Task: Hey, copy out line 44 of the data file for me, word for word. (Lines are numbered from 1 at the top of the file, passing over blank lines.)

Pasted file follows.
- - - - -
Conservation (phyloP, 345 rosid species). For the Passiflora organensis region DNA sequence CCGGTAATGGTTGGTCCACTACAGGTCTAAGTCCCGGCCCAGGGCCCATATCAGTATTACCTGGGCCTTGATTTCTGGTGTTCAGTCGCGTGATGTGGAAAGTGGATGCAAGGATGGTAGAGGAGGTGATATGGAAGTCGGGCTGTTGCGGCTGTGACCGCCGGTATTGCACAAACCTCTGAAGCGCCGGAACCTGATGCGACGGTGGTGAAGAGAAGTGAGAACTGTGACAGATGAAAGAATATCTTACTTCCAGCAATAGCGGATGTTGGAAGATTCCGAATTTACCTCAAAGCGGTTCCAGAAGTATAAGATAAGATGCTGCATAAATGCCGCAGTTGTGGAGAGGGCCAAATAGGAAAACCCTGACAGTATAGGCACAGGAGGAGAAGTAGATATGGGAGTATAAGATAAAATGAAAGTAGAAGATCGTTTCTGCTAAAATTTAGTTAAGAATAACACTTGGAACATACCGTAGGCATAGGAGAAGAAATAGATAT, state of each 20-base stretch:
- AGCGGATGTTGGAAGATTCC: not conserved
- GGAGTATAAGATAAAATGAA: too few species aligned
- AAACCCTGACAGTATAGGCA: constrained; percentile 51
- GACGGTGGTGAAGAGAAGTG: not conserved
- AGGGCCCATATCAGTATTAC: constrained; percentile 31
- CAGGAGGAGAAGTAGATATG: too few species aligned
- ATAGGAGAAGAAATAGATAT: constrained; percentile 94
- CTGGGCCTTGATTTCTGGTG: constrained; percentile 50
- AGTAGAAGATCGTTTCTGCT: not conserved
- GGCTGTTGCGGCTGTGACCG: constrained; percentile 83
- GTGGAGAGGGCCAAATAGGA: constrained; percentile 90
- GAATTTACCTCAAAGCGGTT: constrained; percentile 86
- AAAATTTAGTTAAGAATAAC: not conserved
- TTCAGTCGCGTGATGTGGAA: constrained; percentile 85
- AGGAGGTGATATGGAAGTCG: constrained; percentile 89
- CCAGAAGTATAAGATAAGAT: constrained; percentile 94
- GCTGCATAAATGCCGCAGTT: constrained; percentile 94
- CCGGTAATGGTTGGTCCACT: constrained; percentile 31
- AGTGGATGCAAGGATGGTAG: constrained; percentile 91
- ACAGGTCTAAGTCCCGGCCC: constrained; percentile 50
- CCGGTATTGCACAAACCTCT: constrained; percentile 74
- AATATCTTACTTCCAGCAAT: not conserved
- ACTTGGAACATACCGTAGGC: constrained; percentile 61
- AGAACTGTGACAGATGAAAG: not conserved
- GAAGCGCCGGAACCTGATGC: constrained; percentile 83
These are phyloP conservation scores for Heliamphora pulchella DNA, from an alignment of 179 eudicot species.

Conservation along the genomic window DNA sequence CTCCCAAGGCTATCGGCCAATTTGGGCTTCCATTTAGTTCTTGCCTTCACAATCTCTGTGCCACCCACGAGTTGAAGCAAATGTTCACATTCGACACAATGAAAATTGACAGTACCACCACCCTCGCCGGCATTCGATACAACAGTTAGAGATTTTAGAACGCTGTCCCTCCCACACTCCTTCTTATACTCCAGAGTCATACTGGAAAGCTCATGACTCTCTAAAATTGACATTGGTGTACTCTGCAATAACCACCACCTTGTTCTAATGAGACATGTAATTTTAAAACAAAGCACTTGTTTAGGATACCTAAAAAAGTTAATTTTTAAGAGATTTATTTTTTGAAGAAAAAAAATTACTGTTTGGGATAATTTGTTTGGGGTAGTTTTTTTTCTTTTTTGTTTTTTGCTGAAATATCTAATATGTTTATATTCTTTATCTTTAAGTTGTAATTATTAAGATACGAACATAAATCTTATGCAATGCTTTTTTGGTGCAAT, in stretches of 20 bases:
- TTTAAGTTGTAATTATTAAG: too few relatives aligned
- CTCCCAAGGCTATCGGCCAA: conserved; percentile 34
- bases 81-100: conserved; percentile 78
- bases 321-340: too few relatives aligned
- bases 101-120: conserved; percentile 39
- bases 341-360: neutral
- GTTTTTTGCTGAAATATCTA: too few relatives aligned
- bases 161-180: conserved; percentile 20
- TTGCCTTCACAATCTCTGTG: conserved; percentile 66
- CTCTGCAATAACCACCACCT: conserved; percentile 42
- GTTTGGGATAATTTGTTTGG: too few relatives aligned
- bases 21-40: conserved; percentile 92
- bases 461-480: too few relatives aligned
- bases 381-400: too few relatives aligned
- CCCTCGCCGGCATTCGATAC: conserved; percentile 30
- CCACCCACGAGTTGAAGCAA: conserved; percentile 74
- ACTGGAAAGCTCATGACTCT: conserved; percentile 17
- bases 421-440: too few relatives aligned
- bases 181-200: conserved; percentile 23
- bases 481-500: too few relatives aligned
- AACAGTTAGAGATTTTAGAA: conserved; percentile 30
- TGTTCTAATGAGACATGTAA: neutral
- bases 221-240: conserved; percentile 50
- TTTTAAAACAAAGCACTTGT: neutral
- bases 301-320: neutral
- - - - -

- CCACCCACGAGTTGAAGCAA: conserved; percentile 74